Assuntos
Resistência à Insulina/fisiologia , Lipídeos/sangue , Adulto , Idoso , Índice de Massa Corporal , Diabetes Mellitus Tipo 2/sangue , Feminino , Humanos , Lipidômica , Lipoproteínas/sangue , Masculino , Pessoa de Meia-Idade , Triglicerídeos/sangue , Circunferência da Cintura
19.
J Am Heart Assoc ; 9(6): e014241, 2020 03 17.
Artigo em Inglês | MEDLINE | ID: mdl-32157955

RESUMO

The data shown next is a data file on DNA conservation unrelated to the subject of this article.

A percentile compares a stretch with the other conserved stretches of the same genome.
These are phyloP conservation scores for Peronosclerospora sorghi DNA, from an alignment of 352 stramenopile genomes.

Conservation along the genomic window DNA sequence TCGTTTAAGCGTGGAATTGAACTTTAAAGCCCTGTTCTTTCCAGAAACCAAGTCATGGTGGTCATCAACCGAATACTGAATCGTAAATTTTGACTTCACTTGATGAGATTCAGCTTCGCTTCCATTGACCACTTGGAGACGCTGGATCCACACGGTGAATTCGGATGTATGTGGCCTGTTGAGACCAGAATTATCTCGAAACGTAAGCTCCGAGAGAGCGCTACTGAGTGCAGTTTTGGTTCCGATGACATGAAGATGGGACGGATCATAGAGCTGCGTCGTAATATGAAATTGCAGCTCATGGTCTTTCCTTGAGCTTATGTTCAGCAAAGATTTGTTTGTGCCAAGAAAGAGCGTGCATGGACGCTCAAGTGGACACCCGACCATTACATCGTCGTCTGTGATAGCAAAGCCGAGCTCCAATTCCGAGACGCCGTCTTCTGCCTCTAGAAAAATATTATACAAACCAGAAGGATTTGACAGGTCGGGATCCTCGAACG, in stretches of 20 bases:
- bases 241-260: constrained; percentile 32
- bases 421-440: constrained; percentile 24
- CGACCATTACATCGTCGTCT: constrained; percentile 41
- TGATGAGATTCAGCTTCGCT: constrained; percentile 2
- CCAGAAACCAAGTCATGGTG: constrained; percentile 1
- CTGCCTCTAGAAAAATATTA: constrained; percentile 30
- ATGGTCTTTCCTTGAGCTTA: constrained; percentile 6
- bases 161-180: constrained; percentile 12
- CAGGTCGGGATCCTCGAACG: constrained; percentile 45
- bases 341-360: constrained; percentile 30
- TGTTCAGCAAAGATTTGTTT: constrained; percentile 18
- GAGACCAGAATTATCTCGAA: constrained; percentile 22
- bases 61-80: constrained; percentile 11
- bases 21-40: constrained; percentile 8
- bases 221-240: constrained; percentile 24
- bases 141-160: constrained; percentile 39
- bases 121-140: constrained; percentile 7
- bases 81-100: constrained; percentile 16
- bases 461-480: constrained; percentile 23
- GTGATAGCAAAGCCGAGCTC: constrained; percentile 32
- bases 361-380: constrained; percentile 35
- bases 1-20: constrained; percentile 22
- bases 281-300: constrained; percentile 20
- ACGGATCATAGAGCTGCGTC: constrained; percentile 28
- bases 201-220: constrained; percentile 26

Background Soluble CD14 (sCD14), a circulating pattern recognition receptor, has been suggested as a cardiovascular disease risk factor. Prospective studies evaluating sCD14 with incident cardiovascular disease events are limited, particularly among racially diverse populations. Methods and Results Between 2003 and 2007, the REGARDS (Reasons for Geographic and Racial Differences in Stroke) study recruited 30 239 black and white participants across the United States. In a nested case-cohort study, sCD14 was measured in baseline serum from 548 cases of incident ischemic stroke, 612 cases of incident coronary heart disease (CHD), and a cohort random sample (n=1039). Cox models estimated hazards ratios (HR) of incident ischemic stroke or CHD per 1 SD higher sCD14, adjusting for cardiovascular disease risk factors. There was a differential association of sCD14 with ischemic stroke and CHD risk by race. Among blacks, the adjusted HR of stroke per SD increment of sCD14 was 1.42 (95% CI: 1.12, 1.80), with no association among whites (HR 1.02 [95% CI: 0.82, 1.27]). Higher sCD14 was associated with increased CHD risk in blacks but not whites, and relationships between sCD14 and CHD were stronger at younger ages. Adjusted for risk factors, the HR of CHD per SD higher sCD14 among blacks at age 45 years was 2.30 (95% CI: 1.45, 3.65) compared with 1.56 (95% CI: 0.94, 2.57) among whites. At age 65 years, the CHD HR was 1.51 (95% CI: 1.20, 1.91) among blacks and 1.02 (95% CI: 0.80, 1.31) among whites. Conclusions sCD14 may be a race-specific stroke and CHD risk marker.